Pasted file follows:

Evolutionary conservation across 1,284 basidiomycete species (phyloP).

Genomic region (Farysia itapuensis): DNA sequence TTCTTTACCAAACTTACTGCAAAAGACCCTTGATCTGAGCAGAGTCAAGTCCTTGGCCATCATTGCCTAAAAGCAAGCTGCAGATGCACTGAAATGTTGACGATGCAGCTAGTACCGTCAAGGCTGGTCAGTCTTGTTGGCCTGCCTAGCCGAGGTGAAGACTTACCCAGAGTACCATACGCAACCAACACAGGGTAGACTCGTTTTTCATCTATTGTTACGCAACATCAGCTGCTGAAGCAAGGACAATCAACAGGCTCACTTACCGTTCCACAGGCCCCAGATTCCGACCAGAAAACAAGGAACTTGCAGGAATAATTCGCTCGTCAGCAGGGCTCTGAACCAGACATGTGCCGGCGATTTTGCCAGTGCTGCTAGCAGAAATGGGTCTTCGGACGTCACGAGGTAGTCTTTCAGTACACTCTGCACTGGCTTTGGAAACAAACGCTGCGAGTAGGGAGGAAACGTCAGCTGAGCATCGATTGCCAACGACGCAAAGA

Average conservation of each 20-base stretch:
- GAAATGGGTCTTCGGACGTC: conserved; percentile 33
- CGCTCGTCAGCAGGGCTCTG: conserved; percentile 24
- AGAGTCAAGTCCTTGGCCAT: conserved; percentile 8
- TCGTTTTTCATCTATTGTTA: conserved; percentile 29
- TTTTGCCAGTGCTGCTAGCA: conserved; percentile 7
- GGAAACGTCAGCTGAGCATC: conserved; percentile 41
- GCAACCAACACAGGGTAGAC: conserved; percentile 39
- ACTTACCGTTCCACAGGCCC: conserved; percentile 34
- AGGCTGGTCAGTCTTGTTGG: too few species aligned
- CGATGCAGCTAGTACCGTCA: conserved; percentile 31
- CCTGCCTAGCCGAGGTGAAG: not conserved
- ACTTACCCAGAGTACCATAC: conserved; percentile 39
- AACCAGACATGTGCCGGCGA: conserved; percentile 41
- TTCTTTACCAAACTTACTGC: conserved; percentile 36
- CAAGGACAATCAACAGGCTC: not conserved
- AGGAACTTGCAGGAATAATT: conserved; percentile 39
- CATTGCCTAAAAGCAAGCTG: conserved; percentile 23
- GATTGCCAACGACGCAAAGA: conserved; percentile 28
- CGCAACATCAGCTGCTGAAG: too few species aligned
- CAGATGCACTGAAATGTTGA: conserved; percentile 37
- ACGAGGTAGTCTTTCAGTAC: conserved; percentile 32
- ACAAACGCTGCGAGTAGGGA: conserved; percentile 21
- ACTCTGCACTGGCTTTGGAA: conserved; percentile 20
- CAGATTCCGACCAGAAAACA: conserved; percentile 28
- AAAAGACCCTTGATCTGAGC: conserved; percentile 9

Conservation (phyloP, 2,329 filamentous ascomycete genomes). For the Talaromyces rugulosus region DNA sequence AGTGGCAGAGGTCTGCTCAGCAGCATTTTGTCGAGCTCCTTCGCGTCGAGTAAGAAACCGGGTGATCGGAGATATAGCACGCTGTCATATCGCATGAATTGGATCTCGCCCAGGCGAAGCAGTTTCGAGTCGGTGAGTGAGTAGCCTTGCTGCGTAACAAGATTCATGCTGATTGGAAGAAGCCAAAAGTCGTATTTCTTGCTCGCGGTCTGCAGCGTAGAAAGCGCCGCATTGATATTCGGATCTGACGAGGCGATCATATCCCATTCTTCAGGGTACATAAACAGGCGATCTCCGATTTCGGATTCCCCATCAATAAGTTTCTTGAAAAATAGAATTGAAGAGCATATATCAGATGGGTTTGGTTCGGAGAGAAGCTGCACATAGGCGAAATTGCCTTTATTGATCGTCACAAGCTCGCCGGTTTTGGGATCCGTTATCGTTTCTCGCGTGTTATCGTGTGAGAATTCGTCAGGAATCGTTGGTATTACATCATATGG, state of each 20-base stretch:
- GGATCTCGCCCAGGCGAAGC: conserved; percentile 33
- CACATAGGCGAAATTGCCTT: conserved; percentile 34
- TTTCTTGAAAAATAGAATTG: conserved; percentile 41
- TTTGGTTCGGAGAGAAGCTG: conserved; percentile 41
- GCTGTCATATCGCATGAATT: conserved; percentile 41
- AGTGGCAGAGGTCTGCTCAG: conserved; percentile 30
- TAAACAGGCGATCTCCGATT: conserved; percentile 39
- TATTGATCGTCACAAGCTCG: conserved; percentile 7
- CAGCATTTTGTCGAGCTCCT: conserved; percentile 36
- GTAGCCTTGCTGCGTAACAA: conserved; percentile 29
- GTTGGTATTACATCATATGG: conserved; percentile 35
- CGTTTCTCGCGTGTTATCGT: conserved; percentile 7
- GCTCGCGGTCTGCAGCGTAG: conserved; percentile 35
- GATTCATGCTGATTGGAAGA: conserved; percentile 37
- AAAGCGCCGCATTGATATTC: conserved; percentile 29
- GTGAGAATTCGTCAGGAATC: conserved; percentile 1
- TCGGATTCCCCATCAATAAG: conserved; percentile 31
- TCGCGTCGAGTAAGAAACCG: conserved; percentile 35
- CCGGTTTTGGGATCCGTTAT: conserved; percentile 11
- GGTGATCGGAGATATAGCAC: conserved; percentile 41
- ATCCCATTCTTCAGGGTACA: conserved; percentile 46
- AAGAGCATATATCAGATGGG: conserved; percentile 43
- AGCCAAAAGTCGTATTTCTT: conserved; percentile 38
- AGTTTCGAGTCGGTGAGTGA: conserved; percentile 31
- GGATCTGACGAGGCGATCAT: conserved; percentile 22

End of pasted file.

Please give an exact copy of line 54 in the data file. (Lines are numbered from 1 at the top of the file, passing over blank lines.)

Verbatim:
- GGATCTGACGAGGCGATCAT: conserved; percentile 22